Change of command parade for South African Military Health Services

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On 14 November at the Pretoria Military Sports Club, the South African Military Health Service (SAMHS) held a change of command parade for the outgoing Surgeon General (SG), Lieutenant General Aubrey Sedibe, and incoming SG, Lieutenant General Zola Dabula.

 

The parade began with a general salute, followed by a single engine aircraft flypast and an artillery salute. Sedibe’s Curriculum Vitae (CV) was then read out to the crowd of mostly SAMHS personnel, high-ranking generals and VIPs.

 

Members of the parade consisted of the Mobile Military Health Formation (MMHF), which is comprised of 1 Medical Battalion group, 3 Medical Battalion group, 6 Medical Battalion group, 7 Medical Battalion group and 8 Medical Battalion group. In addition to the MMHF, 1 Military Hospital and the SAMHS band were also on parade as well as 7 Medical Battalion group Jumpers who parachuted from an aircraft and as the parade finished marching around the sports ground, Jumpers landed and handed over a scroll to the outgoing SG.  The scroll is a part of SAMHS change of command tradition which has the official change of command passages enscribed on it.

 

Sedibe then proceeded to give his outgoing speech in talking about the successes of the SAMHS during his tenure as SG. One being the role that the SAMHS Operational Emergency Care Practitioners and Emergency Care Technicians played in ensuring continuity of services during the Gauteng mortuaries labour strike action. Sedibe also highlighted the medical support rendered to Operation Vaal as an accomplishment as well as the SAMHS still rendering medical cover for Operation Prosper in the Western Cape.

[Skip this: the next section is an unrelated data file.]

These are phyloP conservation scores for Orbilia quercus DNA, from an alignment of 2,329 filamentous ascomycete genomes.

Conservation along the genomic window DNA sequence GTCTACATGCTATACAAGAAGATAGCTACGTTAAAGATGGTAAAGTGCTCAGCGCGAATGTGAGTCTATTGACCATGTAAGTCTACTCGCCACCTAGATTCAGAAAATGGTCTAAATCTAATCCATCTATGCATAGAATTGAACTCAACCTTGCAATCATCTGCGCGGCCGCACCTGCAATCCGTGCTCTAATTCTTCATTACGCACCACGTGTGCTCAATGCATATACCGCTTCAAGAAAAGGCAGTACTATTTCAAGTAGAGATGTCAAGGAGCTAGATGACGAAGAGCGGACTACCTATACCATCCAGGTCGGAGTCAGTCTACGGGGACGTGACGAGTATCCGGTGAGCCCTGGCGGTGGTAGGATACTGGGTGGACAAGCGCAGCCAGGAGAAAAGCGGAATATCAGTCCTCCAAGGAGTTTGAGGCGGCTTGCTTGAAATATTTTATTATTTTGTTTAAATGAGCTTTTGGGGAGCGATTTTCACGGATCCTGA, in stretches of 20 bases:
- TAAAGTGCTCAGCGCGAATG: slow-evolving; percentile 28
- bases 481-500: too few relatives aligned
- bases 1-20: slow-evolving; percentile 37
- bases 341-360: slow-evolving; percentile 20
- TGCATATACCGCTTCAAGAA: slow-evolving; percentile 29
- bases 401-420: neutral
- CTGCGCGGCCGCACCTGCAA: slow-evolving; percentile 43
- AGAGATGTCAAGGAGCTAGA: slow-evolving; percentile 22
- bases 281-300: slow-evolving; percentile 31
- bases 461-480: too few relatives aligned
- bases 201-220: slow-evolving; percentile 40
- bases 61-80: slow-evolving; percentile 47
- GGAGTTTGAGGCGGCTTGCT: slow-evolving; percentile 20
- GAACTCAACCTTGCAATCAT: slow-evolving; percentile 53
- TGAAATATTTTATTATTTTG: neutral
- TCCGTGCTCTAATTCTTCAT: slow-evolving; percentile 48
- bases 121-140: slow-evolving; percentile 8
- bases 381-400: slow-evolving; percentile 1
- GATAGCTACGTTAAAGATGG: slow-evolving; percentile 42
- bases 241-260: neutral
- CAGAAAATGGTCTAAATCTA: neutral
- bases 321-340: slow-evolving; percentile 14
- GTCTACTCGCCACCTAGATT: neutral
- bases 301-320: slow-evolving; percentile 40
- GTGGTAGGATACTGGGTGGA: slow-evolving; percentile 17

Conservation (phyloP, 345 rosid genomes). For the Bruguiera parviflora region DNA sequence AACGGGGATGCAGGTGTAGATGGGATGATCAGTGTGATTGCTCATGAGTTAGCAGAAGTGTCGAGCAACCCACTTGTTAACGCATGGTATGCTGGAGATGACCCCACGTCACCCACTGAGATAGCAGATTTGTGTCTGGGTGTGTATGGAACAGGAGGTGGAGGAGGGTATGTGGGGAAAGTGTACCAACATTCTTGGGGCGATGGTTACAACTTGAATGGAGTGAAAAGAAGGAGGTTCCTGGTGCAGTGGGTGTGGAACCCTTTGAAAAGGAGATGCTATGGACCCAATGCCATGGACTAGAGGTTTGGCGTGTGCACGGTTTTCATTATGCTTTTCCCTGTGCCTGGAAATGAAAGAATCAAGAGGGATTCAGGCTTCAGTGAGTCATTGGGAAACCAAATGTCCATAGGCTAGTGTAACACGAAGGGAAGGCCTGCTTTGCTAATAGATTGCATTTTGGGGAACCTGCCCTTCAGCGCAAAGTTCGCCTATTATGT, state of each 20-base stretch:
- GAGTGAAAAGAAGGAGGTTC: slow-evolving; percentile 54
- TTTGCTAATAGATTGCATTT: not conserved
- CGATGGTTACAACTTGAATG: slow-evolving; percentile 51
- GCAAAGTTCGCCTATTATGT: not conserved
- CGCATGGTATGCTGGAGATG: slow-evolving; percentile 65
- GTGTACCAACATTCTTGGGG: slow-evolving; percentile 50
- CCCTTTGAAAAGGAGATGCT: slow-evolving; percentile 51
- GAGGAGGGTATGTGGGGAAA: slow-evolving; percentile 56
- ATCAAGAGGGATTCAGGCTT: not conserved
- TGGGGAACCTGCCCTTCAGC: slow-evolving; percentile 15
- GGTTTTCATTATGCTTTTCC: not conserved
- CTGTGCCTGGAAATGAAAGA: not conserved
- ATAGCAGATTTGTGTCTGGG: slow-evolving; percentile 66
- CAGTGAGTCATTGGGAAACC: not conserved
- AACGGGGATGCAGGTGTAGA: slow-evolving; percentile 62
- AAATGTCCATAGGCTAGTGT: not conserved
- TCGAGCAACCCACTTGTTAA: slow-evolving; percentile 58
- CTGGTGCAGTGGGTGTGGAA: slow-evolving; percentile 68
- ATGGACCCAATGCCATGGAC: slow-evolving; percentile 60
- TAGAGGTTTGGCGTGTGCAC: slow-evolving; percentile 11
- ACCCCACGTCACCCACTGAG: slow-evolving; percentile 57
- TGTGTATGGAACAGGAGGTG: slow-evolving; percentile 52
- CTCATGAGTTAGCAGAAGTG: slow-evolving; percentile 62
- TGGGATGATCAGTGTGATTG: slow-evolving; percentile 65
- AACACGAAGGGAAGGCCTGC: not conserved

Under Operation Chariot in the Eastern Cape, SA Army Engineers and SAMHS elements are building bridges for communities and children allowing for safe passage across waterways during the rainy season.

 

Another accomplishment for Sedibe was project Thusano. The project involved cooperation between the Department of Defence (DoD) and the Cuban government leading to the repairing and conserving of SAMHS military Bravo and Delta vehicles. “The necessity of buying brand new vehicles and spending exorbitant amounts of money repairing our vehicles in the private industry, is the history of the past”.

 

Cuban Heberprot-P therapy, initiated in military hospitals to heal and recover patients from diabetic ulcers, was highlighted by Sedibe as vital in saving lives. “The Epithelial Growth Factor of Heberprot-P inhibits and completely heals the diabetic ulcer thereby saving the limbs from being amputated, which might or always leads to death”.

 

The outgoing Sedibe then read the scroll which officially instated the incoming SG and handed over the SAMHS ceremonial command sword to Dabula.

 



The parade ended with a display by the Saint Engenas Zion Christian Church Brass Band upon which invited guests made their way in the Pretoria Military Sports Club Hall where incoming SG Dabula thanked many for his appointment and stated, “To members of the South African Military Health Service whom I’m going to lead and guide from today onwards, with diligence, with honour, with efficiency, with courage and discipline and with everything else that goes with that, I would like to say to you, ‘this is the new commander who is in town’.”